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Deodorant dangers, part one

A while ago I wrote about the potential dangers of parabens in deodorants and other personal care products. Sadly, parabens are just one of the nasty ingredients that commercial deodorants and antiperspirants typically contain. Almost every deodorant on the supermarket shelves – as well as many in health shops – contain one or more aluminium compounds, synthetic fragrances and stabilisers. Those advertised as healthier often contain the same dangerous chemicals in smaller quantities, or replace them with other hazardous additives. My experience of truly harmless alternatives has been that these can often be expensive and pretty ineffective.

Fortunately, the spotless alternative is neither. I’ve seen this same recipe (with minor differences) published in several places now. That’s because it works. I used the even simpler dry version (bicarb and cornflour) happily for quite some time, but after playing around with adding coconut oil in varying quantities, I must say the luxury version is a winner – gentle, silky, easy to apply, and highly effective. I encourage you to try it if you haven’t already.

In case you need more convincing (or are simply interested), here are some reasons why you might want to steer clear of commercial deodorants and antiperspirants.

  • Aluminium salts appear so frequently as the main active ingredient – indeed, their presence defines an antiperspirant – because they are indeed very effective at blocking body odour. They do this by literally blocking the sweat glands. As they are taken in by our skin’s cells at the opening of the sweat glands, these cells also absorb water, swell up and block the gland’s opening. The skin is our body’s main and largest organ of elimination. Blocking its method of respiring and getting rid of toxins doesn’t seem a good strategy to me. After all, we don’t block up the toilet if it smells!
  • The fact that we are applying aluminium (and other dubious chemicals) to an area of the body with many blood vessels close to the surface, as well as the important underarm lymph nodes, seems especially crazy. (Much of what we apply to the skin is absorbed directly.) Exposure to aluminium has repeatedly been linked to neurological problems, notably Alzheimer’s disease. Once in the bloodstream, the many blood vessels provide a direct route to the brain, where aluminium and other harmful substances can accumulate. Likewise, the lymph nodes provide access to the entire lymphatic system, ensuring that whatever is absorbed is spread throughout the body.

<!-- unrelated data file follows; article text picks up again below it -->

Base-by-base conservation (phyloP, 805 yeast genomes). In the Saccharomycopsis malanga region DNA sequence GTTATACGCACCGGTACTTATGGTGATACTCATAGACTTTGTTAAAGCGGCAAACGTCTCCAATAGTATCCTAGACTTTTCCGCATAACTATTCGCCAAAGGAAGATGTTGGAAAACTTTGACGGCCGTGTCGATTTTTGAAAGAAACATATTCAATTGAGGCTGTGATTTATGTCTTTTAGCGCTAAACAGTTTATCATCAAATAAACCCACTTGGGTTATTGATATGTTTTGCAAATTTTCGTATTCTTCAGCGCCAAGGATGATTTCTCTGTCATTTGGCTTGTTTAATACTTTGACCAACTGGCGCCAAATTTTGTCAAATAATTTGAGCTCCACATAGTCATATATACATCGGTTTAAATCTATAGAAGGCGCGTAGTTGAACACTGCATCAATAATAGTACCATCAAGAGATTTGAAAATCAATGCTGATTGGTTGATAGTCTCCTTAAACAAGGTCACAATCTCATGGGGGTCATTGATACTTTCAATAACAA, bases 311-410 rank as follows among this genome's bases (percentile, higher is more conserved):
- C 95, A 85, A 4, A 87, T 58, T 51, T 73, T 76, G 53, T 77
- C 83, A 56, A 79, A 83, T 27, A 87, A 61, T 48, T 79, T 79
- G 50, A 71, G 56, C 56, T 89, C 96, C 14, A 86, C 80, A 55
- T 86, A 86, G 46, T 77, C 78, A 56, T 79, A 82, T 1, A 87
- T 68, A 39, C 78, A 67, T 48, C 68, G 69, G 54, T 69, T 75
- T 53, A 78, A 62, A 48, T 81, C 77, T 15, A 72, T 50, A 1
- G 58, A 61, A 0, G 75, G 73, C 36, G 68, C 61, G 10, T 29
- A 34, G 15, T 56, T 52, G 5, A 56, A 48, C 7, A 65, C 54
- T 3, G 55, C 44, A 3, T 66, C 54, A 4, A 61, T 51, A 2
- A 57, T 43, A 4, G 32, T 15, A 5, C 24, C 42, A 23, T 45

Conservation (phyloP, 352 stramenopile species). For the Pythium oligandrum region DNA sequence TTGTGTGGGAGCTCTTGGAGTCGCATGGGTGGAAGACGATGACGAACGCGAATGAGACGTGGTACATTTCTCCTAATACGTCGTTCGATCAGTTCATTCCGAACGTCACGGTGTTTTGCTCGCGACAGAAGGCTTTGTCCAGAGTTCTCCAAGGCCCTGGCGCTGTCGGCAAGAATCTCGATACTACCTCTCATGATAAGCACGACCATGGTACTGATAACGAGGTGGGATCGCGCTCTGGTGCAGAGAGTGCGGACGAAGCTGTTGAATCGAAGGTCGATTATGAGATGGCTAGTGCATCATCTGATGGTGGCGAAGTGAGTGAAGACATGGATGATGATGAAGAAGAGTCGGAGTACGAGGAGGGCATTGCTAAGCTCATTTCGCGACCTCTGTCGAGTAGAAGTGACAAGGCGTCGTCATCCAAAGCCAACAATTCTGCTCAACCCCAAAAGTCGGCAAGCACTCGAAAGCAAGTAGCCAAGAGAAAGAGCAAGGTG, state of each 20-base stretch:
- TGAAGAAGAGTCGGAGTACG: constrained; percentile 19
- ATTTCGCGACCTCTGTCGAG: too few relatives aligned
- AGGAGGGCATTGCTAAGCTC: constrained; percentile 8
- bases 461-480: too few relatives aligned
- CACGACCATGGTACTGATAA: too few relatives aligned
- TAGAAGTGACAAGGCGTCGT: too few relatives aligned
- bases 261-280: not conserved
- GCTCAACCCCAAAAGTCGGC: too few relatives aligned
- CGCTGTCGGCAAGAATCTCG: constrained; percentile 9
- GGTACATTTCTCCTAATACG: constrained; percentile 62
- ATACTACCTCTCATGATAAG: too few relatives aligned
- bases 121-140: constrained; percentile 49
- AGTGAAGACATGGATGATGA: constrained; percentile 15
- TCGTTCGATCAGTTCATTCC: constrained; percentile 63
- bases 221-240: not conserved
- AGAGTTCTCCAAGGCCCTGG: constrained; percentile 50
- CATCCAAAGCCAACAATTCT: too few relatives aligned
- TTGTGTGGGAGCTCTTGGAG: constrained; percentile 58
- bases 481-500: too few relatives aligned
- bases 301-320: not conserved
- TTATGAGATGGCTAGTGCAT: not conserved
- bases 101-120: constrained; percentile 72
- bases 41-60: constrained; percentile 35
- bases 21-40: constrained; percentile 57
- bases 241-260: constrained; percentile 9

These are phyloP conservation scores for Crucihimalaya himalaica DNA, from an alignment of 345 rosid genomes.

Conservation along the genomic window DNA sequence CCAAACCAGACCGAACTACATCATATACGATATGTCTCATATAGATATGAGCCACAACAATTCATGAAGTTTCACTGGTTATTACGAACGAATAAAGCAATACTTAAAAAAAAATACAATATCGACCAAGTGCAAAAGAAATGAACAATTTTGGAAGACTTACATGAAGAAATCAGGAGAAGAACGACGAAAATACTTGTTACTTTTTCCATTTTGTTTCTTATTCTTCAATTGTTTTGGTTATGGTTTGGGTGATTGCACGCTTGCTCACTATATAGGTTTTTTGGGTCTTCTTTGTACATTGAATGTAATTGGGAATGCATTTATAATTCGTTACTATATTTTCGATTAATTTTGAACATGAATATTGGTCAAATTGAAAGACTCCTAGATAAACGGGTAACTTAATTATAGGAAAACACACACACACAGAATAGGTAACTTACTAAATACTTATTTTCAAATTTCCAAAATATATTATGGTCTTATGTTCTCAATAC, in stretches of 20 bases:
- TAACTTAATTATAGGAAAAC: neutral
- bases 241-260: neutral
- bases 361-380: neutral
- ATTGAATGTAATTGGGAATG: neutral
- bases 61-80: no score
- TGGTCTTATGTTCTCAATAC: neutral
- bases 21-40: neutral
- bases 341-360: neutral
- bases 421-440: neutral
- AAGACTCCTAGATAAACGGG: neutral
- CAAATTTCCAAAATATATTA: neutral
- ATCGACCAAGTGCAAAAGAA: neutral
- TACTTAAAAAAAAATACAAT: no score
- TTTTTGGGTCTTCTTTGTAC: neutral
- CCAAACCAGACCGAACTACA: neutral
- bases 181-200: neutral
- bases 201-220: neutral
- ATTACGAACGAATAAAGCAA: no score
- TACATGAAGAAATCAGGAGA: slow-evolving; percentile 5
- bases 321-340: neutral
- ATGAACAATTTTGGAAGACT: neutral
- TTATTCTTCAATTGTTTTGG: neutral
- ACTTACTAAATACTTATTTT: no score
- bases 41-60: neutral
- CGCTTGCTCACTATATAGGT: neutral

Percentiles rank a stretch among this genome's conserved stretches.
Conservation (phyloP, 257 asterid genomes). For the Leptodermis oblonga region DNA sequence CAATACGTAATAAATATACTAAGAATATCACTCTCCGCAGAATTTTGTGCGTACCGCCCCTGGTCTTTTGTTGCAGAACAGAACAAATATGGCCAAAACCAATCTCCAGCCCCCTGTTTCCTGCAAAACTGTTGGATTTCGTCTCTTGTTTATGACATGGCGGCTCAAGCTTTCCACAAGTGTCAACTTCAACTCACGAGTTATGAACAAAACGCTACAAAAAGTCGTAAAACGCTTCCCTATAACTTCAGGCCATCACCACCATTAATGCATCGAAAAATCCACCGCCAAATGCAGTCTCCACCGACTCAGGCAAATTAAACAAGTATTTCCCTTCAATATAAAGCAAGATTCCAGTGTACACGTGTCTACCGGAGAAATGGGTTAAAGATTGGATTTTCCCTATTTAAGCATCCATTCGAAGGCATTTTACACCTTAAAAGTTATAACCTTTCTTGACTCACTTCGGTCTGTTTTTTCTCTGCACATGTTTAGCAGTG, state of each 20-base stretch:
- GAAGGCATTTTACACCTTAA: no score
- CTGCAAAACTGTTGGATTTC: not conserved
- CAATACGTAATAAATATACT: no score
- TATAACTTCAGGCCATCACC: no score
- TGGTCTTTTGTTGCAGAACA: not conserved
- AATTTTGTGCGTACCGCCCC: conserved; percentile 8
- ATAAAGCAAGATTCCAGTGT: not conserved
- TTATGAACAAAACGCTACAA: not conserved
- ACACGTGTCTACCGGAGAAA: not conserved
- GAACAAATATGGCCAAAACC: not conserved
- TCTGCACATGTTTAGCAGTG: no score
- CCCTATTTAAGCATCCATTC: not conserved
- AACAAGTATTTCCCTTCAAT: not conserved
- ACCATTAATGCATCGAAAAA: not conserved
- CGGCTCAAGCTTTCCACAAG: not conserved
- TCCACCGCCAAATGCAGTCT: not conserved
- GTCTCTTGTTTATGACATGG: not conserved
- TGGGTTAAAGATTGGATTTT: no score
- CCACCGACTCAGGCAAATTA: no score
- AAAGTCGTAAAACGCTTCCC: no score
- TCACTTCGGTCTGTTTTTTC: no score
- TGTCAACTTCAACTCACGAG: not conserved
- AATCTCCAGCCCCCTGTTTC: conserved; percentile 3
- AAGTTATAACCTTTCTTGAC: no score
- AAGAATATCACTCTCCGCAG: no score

• That harmless sounding word “fragrance” masks more than just your body’s smell – it hides a multitude of hazards. Even products that list their ingredients often use this term to mask the dangerous substances used to synthetically produce scents. Companies claim that fragrance ingredients are “trade secrets” or that they occur in negligible quantities. The truth is the toxic cocktails that make up synthetic fragrances very often contain irritants, allergens, sensitisers, hormone disruptors, immune suppressants and carcinogens. (Musk scents are especially hazardous.) Many fragrance ingredients are toxic at very low levels of exposure. Sensitisation can sometimes occur after only one exposure.

In part two of “Deodorant dangers”, I’ll discuss why pregnant and breastfeeding moms should be particularly interested in avoiding the hazards of commercial deodorants and antiperspirants.